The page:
Can an archetype avoid being a stereotype? Is it just in the writing- if the character feels alive and fleshed out and fully formed and real, do you forgive the archetype?

Wouldn’t a “strong” woman, who dresses and acts and fights (and fucks, etc) like a Man be viewed as a threat by men? By most “normal” women? Would or should they be the norm, or be the rarity- the oddball maverick?

How do YOU feel about the “strong female” archetype, how should a strong woman be portrayed particularly in (fantasy, sci-fi, horror, whatever) genre settings?

Tales of High Adventure

I don’t know where the month of March went. Wherever these things go when they happen and are gone. They come back again, I guess, but never the same.

We all grow- myself mostly outwards, Sam straight up and down, and Gracie by leaps and bounds. Annika has much less hair, and more or less the same amount of fire in her eyes.

Sam is tall, maybe 44 inches, and willowy. Very strong though. He still runs and climbs almost casually, confident in his mountain goat sure-footedness.

Gracie has started laboriously hauling herself up onto things, usually while grinning and chuckling to herself. She is still cherubic, but becoming more angular in the face and body as she gets older. She will always be, of course, the Goblin Princess, but she looks less and less goblinoid as time passes. When she frowns, she looks remarkably like her mother.

Sam has the same open, goofy face that I did when I was younger. As he grows, I recognize more and more of myself. He still loves Star Wars and Lego (and especially Lego Star Wars) and building castles with his blocks, and lightsaber fights- but he also is growing to love playing finger-guns (he runs out of ammo and mimes tossing the empty weapon before drawing his invisible sword or knife), and the kid is a fucking prodigy wizard at Super Mario Galaxy. Boy, does he love Mario and especially “WeeGee”, or Luigi. He even loves the old Super Show from the late 80s, with Captain Lou Albano and Danny Welles.

His mom, who was just up Seattle having an awesome experience (read about it Here) brought him little stuffed Mario Bros, which he now adores with the fire of a 4 year olds passions. I can’t believe he’ll be 5 next month.

While Annika and Gracie were off adventuring, Sam and I did our own here in LA. We hiked deep into the ravines at Vasquez Rocks and found some sort of egg pods in a creek. We climbed and climbed on a huge wind-etched rock that had a series of hollows, crawl-spaces and mini-caves to explore.

There was a man with a female baboon at one of the parking lots at the park- that was sort of random and odd. I kept making SHAKMA! jokes, but Sam didn’t get them. He laughed, because he is a good sport, but he didn’t get them.

We sat at the counter at our favorite canyon country diner and ate a late breakfast. Sam begged for ice cream, at half a stack of toast, then ate one spoonful of ice cream and asked for more toast, which he devoured.

At home, we built castles, knocked them down, and shot at castles and each other with a Nerf dart gun.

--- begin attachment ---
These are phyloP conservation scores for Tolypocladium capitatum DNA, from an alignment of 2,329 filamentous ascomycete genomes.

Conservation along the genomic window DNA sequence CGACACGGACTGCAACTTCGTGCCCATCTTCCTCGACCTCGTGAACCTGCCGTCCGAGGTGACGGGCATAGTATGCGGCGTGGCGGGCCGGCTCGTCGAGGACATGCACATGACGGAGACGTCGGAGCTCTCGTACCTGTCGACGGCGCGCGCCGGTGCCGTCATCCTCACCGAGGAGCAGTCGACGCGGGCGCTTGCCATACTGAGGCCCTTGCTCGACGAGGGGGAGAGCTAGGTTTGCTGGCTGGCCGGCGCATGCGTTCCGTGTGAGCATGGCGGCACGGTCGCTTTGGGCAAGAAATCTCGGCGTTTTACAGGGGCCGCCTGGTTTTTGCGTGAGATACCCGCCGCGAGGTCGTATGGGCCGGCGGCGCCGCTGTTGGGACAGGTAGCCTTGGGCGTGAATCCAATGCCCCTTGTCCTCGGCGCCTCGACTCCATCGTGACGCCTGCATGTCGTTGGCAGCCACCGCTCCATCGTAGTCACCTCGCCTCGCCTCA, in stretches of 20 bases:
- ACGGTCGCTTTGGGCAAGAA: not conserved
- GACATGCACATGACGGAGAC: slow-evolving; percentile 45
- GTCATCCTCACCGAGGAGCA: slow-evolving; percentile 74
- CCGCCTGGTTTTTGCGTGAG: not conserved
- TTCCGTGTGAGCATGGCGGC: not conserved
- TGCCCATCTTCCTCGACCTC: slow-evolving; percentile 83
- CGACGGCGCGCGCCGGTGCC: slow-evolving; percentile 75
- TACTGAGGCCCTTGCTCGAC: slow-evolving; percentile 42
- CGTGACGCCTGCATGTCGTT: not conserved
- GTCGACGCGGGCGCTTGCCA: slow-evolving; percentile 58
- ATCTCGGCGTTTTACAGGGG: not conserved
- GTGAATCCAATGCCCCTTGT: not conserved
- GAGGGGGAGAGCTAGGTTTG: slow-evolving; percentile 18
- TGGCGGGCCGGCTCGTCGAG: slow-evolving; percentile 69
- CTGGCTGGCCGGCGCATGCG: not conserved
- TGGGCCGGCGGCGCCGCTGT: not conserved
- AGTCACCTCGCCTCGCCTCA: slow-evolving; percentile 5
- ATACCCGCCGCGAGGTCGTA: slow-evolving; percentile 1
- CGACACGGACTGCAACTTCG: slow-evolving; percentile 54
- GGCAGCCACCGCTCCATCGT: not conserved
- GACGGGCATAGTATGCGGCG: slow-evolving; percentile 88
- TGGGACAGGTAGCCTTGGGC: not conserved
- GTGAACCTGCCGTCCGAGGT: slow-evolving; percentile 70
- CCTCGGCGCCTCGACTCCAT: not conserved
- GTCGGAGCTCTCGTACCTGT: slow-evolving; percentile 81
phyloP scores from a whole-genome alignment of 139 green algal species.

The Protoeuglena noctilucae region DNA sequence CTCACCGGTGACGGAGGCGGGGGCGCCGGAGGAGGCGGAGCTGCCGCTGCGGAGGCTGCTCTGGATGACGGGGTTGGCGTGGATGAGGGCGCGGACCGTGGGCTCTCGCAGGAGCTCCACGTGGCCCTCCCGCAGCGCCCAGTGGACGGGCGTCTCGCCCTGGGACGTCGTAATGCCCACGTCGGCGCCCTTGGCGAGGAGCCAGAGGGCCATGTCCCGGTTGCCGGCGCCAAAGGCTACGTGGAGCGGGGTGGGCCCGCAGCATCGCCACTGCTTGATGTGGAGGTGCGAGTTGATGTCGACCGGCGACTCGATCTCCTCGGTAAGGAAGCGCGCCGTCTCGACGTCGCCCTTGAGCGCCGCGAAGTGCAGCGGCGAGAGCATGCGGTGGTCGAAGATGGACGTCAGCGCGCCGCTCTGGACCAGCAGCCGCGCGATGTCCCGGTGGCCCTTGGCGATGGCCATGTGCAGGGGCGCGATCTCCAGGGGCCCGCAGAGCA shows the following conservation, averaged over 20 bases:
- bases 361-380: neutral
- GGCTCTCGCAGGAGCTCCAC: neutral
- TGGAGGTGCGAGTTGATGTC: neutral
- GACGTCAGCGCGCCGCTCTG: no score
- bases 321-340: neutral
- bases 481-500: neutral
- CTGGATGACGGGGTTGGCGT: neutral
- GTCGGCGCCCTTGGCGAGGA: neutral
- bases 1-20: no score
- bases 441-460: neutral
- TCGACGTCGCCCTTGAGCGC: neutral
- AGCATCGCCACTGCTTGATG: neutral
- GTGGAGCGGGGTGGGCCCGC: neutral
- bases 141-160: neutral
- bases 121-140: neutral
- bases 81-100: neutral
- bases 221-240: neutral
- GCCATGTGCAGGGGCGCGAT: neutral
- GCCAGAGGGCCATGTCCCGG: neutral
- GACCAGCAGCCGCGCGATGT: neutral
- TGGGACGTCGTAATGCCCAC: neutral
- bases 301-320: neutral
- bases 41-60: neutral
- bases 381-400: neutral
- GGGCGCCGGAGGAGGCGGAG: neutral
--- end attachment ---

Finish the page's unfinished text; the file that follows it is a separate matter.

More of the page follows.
There was a power outage Thursday night for about two and a half hours, Sam was bothered that the lights weren’t working, but he enjoyed the candles. When he woke up Friday morning, he jumped out of bed and turned on the over-head light and cheered like he had won a race.

We went to the Santa Monica Pier and rode the roller coaster three or four times, watched the people playing on the beach from high above in the Ferris Wheel, snapped and whipped around on the Scrambler, weaved and bobbed on the Pirate Ship. Sam insisted on riding the Sea Dragon after a little girl told him it was “really, REALLY scary!” while on the pretty tame Pirate Ship.

She wasn’t wrong. On the Sea Dragon, once the ride was swinging out at the extreme of its arc, Sam hunched over the grab bar yelling “Oh, Oh, Oh ‘it! Oh ‘it! Oh ‘it!” He can’t say “sh” easily, if that helps. When the ride finished, we wobbled off and I asked Sam if he wanted to go on it again: “No WAY, Da, no way!”

But he did love the roller coaster. I stopped white-knuckling after the 2nd or 3rd time, I think. I don’t really like rides, but I love seeing Sam so happy, so I fed off his fun and never regretted it- even if I did say out loud “what the hell was I thinking?” the first time the coaster started it’s clackity-clack climb.

Sam adores his “Uncle” Shelby. I’ve known Shelby since I was 14 or so, and I heartily endorse Sam’s fandom. Luckily for Sam, Shelby returns the adoration and on Saturday they played and played from 11 till 5, when Sam and I went to pick up Grace and Annika at the airport.

I missed my wife and my goblin daughter while they were gone, but I will admit that the bed was nice and roomy and even with Sam in it, I never found my legs pushed off the side thanks to someone else like I did this morning.

Adventuring with Sam is exhilarating, and exhausting. Now it is Monday, and after 4 days of high adventure, I am back at low work. I miss the weekend, and the time we got to spend together, already.